Speaker placement can completely alter the sound of your speakers. At Aaron we spend a lot of time and effort to design speakers that are not so position critical, but there will still be some variation form one position to another. Due to many different listening environments it is impossible to make cut and dry rules for the best position for your speakers. Put them where they sound best to your ears, by using trial and error.

We can however list some very helpful hints to speed up your speaker positioning. Placing near corners will increase the bass, whereas if you mount them on a wall or put them on a stand they will have less bass. If you have shaggy carpet you should attach spikes to the speakers. A bare timber floor may often require you to put the speaker on a small stand or on some bricks. A double brick home will tend to increase the bass output whereas a timber house causes much less bass. A brick veneer home will be somewhere in between. Also the amount of soft furnishings (carpet, curtains, lounge etc.) in your room changes the sound – the use of more soft furnishings will deaden the sound.

How does speaker efficiency & power capacity affect my purchasing decision ?

If you have a large area to fill with sound or wish simply wish to have a loud stereo system you have to look for a speaker with both a high efficiency and high power handling.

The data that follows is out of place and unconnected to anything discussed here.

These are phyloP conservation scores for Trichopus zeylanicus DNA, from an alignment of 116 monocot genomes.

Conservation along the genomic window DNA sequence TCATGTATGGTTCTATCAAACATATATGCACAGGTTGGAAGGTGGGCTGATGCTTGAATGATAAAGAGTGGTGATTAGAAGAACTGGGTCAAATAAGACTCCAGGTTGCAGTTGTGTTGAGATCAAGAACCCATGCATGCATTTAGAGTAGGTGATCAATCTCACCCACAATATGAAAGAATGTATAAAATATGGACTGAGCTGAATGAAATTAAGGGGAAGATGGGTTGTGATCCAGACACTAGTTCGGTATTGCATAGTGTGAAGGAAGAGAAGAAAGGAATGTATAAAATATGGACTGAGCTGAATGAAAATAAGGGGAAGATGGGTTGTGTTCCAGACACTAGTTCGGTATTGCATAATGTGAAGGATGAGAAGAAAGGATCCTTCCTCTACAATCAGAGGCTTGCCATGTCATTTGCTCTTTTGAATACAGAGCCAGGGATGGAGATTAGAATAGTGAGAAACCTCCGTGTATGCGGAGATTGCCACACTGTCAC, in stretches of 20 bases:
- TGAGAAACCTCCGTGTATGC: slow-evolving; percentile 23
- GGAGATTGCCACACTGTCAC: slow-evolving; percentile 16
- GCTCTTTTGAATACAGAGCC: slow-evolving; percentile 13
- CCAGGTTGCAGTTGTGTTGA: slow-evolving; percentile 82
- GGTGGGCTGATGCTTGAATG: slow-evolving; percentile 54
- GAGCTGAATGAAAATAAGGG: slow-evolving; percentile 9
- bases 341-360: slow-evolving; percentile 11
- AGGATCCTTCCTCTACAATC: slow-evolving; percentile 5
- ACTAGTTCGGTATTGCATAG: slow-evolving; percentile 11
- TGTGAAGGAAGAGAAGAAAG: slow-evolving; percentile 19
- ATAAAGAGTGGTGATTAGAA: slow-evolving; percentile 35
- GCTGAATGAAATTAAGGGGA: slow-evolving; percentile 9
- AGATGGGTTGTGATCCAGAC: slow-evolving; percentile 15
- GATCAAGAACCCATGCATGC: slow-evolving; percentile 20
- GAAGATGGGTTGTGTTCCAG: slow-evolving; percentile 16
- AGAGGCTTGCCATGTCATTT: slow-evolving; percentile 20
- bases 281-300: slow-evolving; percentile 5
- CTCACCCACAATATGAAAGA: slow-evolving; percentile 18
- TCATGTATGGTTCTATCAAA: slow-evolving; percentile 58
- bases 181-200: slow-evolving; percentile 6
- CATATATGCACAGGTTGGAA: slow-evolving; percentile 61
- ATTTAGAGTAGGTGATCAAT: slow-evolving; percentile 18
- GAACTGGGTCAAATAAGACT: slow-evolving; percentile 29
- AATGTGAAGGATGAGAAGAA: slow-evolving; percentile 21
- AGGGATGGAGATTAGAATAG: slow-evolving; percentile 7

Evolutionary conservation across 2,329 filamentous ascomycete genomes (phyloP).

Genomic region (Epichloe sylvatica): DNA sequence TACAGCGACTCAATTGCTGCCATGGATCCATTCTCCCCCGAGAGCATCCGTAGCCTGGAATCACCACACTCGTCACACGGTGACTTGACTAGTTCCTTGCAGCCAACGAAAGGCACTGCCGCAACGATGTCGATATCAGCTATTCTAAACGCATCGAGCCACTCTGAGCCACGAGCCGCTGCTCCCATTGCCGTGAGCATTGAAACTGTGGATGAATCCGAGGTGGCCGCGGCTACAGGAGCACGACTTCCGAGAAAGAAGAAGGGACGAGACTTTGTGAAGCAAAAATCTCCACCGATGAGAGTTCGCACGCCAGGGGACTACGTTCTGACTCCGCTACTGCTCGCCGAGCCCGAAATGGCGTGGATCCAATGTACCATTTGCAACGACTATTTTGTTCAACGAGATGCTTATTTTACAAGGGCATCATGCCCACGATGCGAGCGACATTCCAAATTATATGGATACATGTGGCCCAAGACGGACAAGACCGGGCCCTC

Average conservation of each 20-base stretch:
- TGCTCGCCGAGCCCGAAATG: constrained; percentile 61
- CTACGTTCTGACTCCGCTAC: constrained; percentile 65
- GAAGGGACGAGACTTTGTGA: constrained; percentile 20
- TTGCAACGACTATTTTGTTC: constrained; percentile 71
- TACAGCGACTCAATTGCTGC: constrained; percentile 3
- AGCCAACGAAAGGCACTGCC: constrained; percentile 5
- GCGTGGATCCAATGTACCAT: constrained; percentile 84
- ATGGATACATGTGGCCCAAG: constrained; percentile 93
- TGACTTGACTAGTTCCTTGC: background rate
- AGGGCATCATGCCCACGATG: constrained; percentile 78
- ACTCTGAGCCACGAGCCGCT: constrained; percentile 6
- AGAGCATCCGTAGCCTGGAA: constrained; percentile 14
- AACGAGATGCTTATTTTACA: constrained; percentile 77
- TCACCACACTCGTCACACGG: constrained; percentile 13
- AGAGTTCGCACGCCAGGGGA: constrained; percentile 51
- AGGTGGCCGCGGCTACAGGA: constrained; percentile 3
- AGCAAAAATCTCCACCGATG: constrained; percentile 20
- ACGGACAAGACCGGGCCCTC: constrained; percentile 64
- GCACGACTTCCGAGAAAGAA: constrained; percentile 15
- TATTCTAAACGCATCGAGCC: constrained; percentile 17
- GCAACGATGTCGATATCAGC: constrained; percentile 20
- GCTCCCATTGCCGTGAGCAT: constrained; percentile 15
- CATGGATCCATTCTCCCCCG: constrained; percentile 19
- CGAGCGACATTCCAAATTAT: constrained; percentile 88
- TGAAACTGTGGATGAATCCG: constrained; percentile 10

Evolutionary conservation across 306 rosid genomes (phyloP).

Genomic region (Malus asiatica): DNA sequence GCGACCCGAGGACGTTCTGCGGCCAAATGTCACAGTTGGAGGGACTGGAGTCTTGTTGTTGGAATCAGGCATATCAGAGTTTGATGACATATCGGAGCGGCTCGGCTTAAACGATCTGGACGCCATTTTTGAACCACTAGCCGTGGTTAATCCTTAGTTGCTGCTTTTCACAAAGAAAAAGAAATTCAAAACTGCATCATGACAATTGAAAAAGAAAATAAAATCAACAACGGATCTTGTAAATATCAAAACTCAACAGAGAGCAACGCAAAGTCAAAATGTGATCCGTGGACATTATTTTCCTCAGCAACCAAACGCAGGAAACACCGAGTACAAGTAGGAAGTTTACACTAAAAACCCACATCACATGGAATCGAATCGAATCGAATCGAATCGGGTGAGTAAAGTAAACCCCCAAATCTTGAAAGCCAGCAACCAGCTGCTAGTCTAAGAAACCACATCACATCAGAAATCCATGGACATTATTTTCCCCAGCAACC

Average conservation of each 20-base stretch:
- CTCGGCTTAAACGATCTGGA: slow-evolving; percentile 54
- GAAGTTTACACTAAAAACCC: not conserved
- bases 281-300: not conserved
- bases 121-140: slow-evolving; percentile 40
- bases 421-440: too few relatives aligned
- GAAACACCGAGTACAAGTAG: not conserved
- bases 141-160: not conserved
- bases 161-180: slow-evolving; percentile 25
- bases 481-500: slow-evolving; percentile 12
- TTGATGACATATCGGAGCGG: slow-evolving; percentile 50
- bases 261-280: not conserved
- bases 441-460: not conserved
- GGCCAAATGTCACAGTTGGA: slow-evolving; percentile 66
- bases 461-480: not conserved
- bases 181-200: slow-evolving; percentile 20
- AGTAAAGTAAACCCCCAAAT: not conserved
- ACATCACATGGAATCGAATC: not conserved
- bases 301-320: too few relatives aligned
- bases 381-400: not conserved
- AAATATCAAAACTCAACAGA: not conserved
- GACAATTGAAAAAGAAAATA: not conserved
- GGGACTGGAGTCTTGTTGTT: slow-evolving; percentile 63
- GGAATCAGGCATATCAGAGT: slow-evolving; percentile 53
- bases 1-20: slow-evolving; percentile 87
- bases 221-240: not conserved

For example:

  • Our SS-15 has an efficiency of 88 db and maximum power capacity of 60 watts so the max sound level output is 108 db.
  • But the ATS-5 efficiency is 93 db and the maximum power capacity is 200 watts so the max output is 120 db.

Speaker efficiency is the output volume your speaker produces compared to the amount of power put in. The rating is measured in Decibels which is a measuring unit to best describe how the human ear responds to different loudness levels. To get an increase of 3 db (decibels) the amplifier power has to be doubled. For example if the amplifier can produce 128 watts of power and the speakers efficiency is rated at 90 db then the maximum sound output from this system will be 114 db. If the amplifier power is doubled to 256 watts the output will the system will increase 3 db to 117 db.

The other important factor to take into account is the size of your room.

Sound pressure level drops 3 db every time the distance is doubled so if your sitting position is 4 meters from the speakers then the speaker output pressure level will have dropped by 6 db. This means a larger room requires higher powered and greater efficiency speakers.

As a guide to various sound levels related to dbs here are a few examples:

  • Normal speach at one metre = 65 dbs
  • Vacuum cleaner at 3 metres = 70 dbs
  • Loud speech at one metres = 90 dbs